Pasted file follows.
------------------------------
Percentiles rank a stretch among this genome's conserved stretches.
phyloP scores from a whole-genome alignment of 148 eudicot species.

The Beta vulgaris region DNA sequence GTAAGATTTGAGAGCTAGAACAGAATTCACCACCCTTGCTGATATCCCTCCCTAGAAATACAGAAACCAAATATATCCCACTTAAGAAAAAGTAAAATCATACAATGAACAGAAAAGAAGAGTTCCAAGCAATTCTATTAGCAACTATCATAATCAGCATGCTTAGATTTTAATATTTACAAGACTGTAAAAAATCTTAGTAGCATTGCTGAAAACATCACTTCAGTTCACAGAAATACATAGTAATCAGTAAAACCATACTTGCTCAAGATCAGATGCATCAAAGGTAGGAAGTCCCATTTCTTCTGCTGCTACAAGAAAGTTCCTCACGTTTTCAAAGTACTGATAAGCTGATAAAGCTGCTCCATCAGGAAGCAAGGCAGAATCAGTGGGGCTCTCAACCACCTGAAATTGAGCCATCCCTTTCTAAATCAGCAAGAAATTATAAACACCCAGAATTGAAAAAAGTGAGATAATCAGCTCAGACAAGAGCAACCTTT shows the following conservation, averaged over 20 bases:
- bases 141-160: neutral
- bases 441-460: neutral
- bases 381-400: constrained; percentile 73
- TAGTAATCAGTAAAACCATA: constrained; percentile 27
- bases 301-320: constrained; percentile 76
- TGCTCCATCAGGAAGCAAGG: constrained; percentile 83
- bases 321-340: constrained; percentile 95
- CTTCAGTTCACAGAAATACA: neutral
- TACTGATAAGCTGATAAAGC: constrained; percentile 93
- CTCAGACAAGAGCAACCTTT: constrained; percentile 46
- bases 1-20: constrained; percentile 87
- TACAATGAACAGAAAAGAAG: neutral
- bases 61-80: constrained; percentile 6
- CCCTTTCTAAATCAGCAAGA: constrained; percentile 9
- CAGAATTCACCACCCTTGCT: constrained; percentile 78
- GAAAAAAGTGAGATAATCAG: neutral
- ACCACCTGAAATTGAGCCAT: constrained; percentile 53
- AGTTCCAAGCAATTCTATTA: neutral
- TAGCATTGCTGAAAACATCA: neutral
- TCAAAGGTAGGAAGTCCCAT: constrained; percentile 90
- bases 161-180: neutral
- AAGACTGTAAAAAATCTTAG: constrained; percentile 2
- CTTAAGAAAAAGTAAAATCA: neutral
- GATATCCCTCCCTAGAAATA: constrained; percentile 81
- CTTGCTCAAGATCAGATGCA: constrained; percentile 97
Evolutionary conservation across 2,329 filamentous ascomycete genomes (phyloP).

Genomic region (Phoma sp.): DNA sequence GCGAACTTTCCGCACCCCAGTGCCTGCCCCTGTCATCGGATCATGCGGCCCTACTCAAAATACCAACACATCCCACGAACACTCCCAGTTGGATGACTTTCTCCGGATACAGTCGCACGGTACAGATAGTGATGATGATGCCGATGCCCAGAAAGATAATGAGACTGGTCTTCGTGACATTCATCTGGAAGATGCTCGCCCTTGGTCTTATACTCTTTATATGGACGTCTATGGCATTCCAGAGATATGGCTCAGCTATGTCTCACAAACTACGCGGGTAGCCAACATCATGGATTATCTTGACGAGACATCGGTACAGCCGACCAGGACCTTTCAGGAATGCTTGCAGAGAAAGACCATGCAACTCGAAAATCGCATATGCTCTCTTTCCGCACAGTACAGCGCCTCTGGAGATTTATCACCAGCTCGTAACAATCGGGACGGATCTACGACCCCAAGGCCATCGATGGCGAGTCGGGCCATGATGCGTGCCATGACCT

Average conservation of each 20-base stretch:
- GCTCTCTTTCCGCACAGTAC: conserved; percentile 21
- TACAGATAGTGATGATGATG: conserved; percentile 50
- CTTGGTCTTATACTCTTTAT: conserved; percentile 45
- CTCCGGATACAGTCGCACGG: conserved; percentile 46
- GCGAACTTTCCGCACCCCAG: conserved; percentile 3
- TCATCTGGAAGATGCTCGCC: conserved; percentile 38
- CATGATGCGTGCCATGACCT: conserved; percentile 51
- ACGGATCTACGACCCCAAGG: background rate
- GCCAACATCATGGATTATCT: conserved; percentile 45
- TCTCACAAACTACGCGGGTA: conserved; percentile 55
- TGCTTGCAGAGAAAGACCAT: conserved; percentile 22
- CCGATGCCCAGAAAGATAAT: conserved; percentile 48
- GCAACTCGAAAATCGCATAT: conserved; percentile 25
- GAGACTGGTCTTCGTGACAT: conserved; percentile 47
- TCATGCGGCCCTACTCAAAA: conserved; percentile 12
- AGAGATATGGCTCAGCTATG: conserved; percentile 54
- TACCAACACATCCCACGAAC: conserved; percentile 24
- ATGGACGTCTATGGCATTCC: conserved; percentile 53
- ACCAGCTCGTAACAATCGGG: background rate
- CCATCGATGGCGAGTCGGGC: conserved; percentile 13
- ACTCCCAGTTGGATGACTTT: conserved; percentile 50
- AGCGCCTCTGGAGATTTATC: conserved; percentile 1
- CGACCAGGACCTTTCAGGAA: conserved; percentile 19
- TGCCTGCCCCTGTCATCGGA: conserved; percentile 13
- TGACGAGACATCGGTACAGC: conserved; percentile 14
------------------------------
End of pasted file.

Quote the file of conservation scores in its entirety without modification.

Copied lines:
Percentiles rank a stretch among this genome's conserved stretches.
phyloP scores from a whole-genome alignment of 148 eudicot species.

The Beta vulgaris region DNA sequence GTAAGATTTGAGAGCTAGAACAGAATTCACCACCCTTGCTGATATCCCTCCCTAGAAATACAGAAACCAAATATATCCCACTTAAGAAAAAGTAAAATCATACAATGAACAGAAAAGAAGAGTTCCAAGCAATTCTATTAGCAACTATCATAATCAGCATGCTTAGATTTTAATATTTACAAGACTGTAAAAAATCTTAGTAGCATTGCTGAAAACATCACTTCAGTTCACAGAAATACATAGTAATCAGTAAAACCATACTTGCTCAAGATCAGATGCATCAAAGGTAGGAAGTCCCATTTCTTCTGCTGCTACAAGAAAGTTCCTCACGTTTTCAAAGTACTGATAAGCTGATAAAGCTGCTCCATCAGGAAGCAAGGCAGAATCAGTGGGGCTCTCAACCACCTGAAATTGAGCCATCCCTTTCTAAATCAGCAAGAAATTATAAACACCCAGAATTGAAAAAAGTGAGATAATCAGCTCAGACAAGAGCAACCTTT shows the following conservation, averaged over 20 bases:
- bases 141-160: neutral
- bases 441-460: neutral
- bases 381-400: constrained; percentile 73
- TAGTAATCAGTAAAACCATA: constrained; percentile 27
- bases 301-320: constrained; percentile 76
- TGCTCCATCAGGAAGCAAGG: constrained; percentile 83
- bases 321-340: constrained; percentile 95
- CTTCAGTTCACAGAAATACA: neutral
- TACTGATAAGCTGATAAAGC: constrained; percentile 93
- CTCAGACAAGAGCAACCTTT: constrained; percentile 46
- bases 1-20: constrained; percentile 87
- TACAATGAACAGAAAAGAAG: neutral
- bases 61-80: constrained; percentile 6
- CCCTTTCTAAATCAGCAAGA: constrained; percentile 9
- CAGAATTCACCACCCTTGCT: constrained; percentile 78
- GAAAAAAGTGAGATAATCAG: neutral
- ACCACCTGAAATTGAGCCAT: constrained; percentile 53
- AGTTCCAAGCAATTCTATTA: neutral
- TAGCATTGCTGAAAACATCA: neutral
- TCAAAGGTAGGAAGTCCCAT: constrained; percentile 90
- bases 161-180: neutral
- AAGACTGTAAAAAATCTTAG: constrained; percentile 2
- CTTAAGAAAAAGTAAAATCA: neutral
- GATATCCCTCCCTAGAAATA: constrained; percentile 81
- CTTGCTCAAGATCAGATGCA: constrained; percentile 97
Evolutionary conservation across 2,329 filamentous ascomycete genomes (phyloP).

Genomic region (Phoma sp.): DNA sequence GCGAACTTTCCGCACCCCAGTGCCTGCCCCTGTCATCGGATCATGCGGCCCTACTCAAAATACCAACACATCCCACGAACACTCCCAGTTGGATGACTTTCTCCGGATACAGTCGCACGGTACAGATAGTGATGATGATGCCGATGCCCAGAAAGATAATGAGACTGGTCTTCGTGACATTCATCTGGAAGATGCTCGCCCTTGGTCTTATACTCTTTATATGGACGTCTATGGCATTCCAGAGATATGGCTCAGCTATGTCTCACAAACTACGCGGGTAGCCAACATCATGGATTATCTTGACGAGACATCGGTACAGCCGACCAGGACCTTTCAGGAATGCTTGCAGAGAAAGACCATGCAACTCGAAAATCGCATATGCTCTCTTTCCGCACAGTACAGCGCCTCTGGAGATTTATCACCAGCTCGTAACAATCGGGACGGATCTACGACCCCAAGGCCATCGATGGCGAGTCGGGCCATGATGCGTGCCATGACCT

Average conservation of each 20-base stretch:
- GCTCTCTTTCCGCACAGTAC: conserved; percentile 21
- TACAGATAGTGATGATGATG: conserved; percentile 50
- CTTGGTCTTATACTCTTTAT: conserved; percentile 45
- CTCCGGATACAGTCGCACGG: conserved; percentile 46
- GCGAACTTTCCGCACCCCAG: conserved; percentile 3
- TCATCTGGAAGATGCTCGCC: conserved; percentile 38
- CATGATGCGTGCCATGACCT: conserved; percentile 51
- ACGGATCTACGACCCCAAGG: background rate
- GCCAACATCATGGATTATCT: conserved; percentile 45
- TCTCACAAACTACGCGGGTA: conserved; percentile 55
- TGCTTGCAGAGAAAGACCAT: conserved; percentile 22
- CCGATGCCCAGAAAGATAAT: conserved; percentile 48
- GCAACTCGAAAATCGCATAT: conserved; percentile 25
- GAGACTGGTCTTCGTGACAT: conserved; percentile 47
- TCATGCGGCCCTACTCAAAA: conserved; percentile 12
- AGAGATATGGCTCAGCTATG: conserved; percentile 54
- TACCAACACATCCCACGAAC: conserved; percentile 24
- ATGGACGTCTATGGCATTCC: conserved; percentile 53
- ACCAGCTCGTAACAATCGGG: background rate
- CCATCGATGGCGAGTCGGGC: conserved; percentile 13
- ACTCCCAGTTGGATGACTTT: conserved; percentile 50
- AGCGCCTCTGGAGATTTATC: conserved; percentile 1
- CGACCAGGACCTTTCAGGAA: conserved; percentile 19
- TGCCTGCCCCTGTCATCGGA: conserved; percentile 13
- TGACGAGACATCGGTACAGC: conserved; percentile 14